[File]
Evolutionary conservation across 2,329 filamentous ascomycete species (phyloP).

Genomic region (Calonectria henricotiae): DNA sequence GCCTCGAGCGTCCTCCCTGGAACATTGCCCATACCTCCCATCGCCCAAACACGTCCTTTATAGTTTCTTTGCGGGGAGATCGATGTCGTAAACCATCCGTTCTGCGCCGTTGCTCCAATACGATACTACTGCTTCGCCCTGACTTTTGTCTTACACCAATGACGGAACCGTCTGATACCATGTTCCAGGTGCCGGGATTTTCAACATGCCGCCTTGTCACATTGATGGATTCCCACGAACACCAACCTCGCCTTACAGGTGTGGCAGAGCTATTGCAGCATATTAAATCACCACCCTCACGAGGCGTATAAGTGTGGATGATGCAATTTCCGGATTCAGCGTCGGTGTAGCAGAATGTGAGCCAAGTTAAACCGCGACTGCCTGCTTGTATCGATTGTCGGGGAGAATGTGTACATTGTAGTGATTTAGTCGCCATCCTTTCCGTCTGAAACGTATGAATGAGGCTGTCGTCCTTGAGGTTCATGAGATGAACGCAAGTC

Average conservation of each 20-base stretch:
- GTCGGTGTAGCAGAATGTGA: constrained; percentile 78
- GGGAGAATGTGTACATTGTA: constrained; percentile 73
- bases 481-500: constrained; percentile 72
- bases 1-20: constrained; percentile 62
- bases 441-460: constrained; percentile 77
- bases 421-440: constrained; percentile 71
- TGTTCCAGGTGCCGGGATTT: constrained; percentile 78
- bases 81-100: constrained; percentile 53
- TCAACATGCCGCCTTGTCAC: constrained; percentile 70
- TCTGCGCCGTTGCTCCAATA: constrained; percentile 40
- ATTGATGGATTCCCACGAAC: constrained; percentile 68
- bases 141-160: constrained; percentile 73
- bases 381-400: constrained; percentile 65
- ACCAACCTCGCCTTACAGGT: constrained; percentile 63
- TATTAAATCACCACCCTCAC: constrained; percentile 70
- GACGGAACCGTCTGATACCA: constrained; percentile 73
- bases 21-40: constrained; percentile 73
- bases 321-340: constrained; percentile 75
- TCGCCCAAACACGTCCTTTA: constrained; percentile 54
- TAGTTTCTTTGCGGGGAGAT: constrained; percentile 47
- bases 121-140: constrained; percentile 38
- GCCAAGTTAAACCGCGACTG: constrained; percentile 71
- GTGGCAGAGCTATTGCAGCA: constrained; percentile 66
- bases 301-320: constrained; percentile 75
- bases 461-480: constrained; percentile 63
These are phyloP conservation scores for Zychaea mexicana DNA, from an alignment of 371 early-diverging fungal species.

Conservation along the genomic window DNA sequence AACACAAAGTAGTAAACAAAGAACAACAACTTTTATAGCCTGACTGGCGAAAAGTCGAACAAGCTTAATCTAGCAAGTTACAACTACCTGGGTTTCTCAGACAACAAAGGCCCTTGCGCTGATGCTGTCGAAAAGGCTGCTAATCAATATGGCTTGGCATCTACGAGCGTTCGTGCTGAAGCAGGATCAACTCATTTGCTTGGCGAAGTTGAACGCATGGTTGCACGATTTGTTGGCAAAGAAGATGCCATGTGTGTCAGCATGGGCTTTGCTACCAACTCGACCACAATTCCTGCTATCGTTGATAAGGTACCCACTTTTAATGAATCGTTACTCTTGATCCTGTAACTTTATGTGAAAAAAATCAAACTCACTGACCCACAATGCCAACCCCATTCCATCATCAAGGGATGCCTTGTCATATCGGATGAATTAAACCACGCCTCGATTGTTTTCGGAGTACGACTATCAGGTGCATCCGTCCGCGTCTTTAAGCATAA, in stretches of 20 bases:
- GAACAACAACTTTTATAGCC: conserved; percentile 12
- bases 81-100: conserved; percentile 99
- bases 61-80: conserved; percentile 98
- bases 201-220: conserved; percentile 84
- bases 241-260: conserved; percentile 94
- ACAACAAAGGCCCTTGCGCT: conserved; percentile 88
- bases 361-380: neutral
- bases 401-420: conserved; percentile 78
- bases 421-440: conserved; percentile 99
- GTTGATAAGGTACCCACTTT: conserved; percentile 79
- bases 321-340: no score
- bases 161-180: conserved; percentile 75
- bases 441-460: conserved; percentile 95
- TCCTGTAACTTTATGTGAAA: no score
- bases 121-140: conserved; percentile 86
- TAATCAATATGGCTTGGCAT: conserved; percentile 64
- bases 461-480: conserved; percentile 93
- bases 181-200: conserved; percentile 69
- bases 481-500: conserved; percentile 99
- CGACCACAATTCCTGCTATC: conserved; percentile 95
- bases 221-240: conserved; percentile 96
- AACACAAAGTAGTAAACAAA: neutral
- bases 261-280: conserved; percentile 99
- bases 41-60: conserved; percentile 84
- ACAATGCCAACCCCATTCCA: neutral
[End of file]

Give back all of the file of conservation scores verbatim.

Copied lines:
Evolutionary conservation across 2,329 filamentous ascomycete species (phyloP).

Genomic region (Calonectria henricotiae): DNA sequence GCCTCGAGCGTCCTCCCTGGAACATTGCCCATACCTCCCATCGCCCAAACACGTCCTTTATAGTTTCTTTGCGGGGAGATCGATGTCGTAAACCATCCGTTCTGCGCCGTTGCTCCAATACGATACTACTGCTTCGCCCTGACTTTTGTCTTACACCAATGACGGAACCGTCTGATACCATGTTCCAGGTGCCGGGATTTTCAACATGCCGCCTTGTCACATTGATGGATTCCCACGAACACCAACCTCGCCTTACAGGTGTGGCAGAGCTATTGCAGCATATTAAATCACCACCCTCACGAGGCGTATAAGTGTGGATGATGCAATTTCCGGATTCAGCGTCGGTGTAGCAGAATGTGAGCCAAGTTAAACCGCGACTGCCTGCTTGTATCGATTGTCGGGGAGAATGTGTACATTGTAGTGATTTAGTCGCCATCCTTTCCGTCTGAAACGTATGAATGAGGCTGTCGTCCTTGAGGTTCATGAGATGAACGCAAGTC

Average conservation of each 20-base stretch:
- GTCGGTGTAGCAGAATGTGA: constrained; percentile 78
- GGGAGAATGTGTACATTGTA: constrained; percentile 73
- bases 481-500: constrained; percentile 72
- bases 1-20: constrained; percentile 62
- bases 441-460: constrained; percentile 77
- bases 421-440: constrained; percentile 71
- TGTTCCAGGTGCCGGGATTT: constrained; percentile 78
- bases 81-100: constrained; percentile 53
- TCAACATGCCGCCTTGTCAC: constrained; percentile 70
- TCTGCGCCGTTGCTCCAATA: constrained; percentile 40
- ATTGATGGATTCCCACGAAC: constrained; percentile 68
- bases 141-160: constrained; percentile 73
- bases 381-400: constrained; percentile 65
- ACCAACCTCGCCTTACAGGT: constrained; percentile 63
- TATTAAATCACCACCCTCAC: constrained; percentile 70
- GACGGAACCGTCTGATACCA: constrained; percentile 73
- bases 21-40: constrained; percentile 73
- bases 321-340: constrained; percentile 75
- TCGCCCAAACACGTCCTTTA: constrained; percentile 54
- TAGTTTCTTTGCGGGGAGAT: constrained; percentile 47
- bases 121-140: constrained; percentile 38
- GCCAAGTTAAACCGCGACTG: constrained; percentile 71
- GTGGCAGAGCTATTGCAGCA: constrained; percentile 66
- bases 301-320: constrained; percentile 75
- bases 461-480: constrained; percentile 63
These are phyloP conservation scores for Zychaea mexicana DNA, from an alignment of 371 early-diverging fungal species.

Conservation along the genomic window DNA sequence AACACAAAGTAGTAAACAAAGAACAACAACTTTTATAGCCTGACTGGCGAAAAGTCGAACAAGCTTAATCTAGCAAGTTACAACTACCTGGGTTTCTCAGACAACAAAGGCCCTTGCGCTGATGCTGTCGAAAAGGCTGCTAATCAATATGGCTTGGCATCTACGAGCGTTCGTGCTGAAGCAGGATCAACTCATTTGCTTGGCGAAGTTGAACGCATGGTTGCACGATTTGTTGGCAAAGAAGATGCCATGTGTGTCAGCATGGGCTTTGCTACCAACTCGACCACAATTCCTGCTATCGTTGATAAGGTACCCACTTTTAATGAATCGTTACTCTTGATCCTGTAACTTTATGTGAAAAAAATCAAACTCACTGACCCACAATGCCAACCCCATTCCATCATCAAGGGATGCCTTGTCATATCGGATGAATTAAACCACGCCTCGATTGTTTTCGGAGTACGACTATCAGGTGCATCCGTCCGCGTCTTTAAGCATAA, in stretches of 20 bases:
- GAACAACAACTTTTATAGCC: conserved; percentile 12
- bases 81-100: conserved; percentile 99
- bases 61-80: conserved; percentile 98
- bases 201-220: conserved; percentile 84
- bases 241-260: conserved; percentile 94
- ACAACAAAGGCCCTTGCGCT: conserved; percentile 88
- bases 361-380: neutral
- bases 401-420: conserved; percentile 78
- bases 421-440: conserved; percentile 99
- GTTGATAAGGTACCCACTTT: conserved; percentile 79
- bases 321-340: no score
- bases 161-180: conserved; percentile 75
- bases 441-460: conserved; percentile 95
- TCCTGTAACTTTATGTGAAA: no score
- bases 121-140: conserved; percentile 86
- TAATCAATATGGCTTGGCAT: conserved; percentile 64
- bases 461-480: conserved; percentile 93
- bases 181-200: conserved; percentile 69
- bases 481-500: conserved; percentile 99
- CGACCACAATTCCTGCTATC: conserved; percentile 95
- bases 221-240: conserved; percentile 96
- AACACAAAGTAGTAAACAAA: neutral
- bases 261-280: conserved; percentile 99
- bases 41-60: conserved; percentile 84
- ACAATGCCAACCCCATTCCA: neutral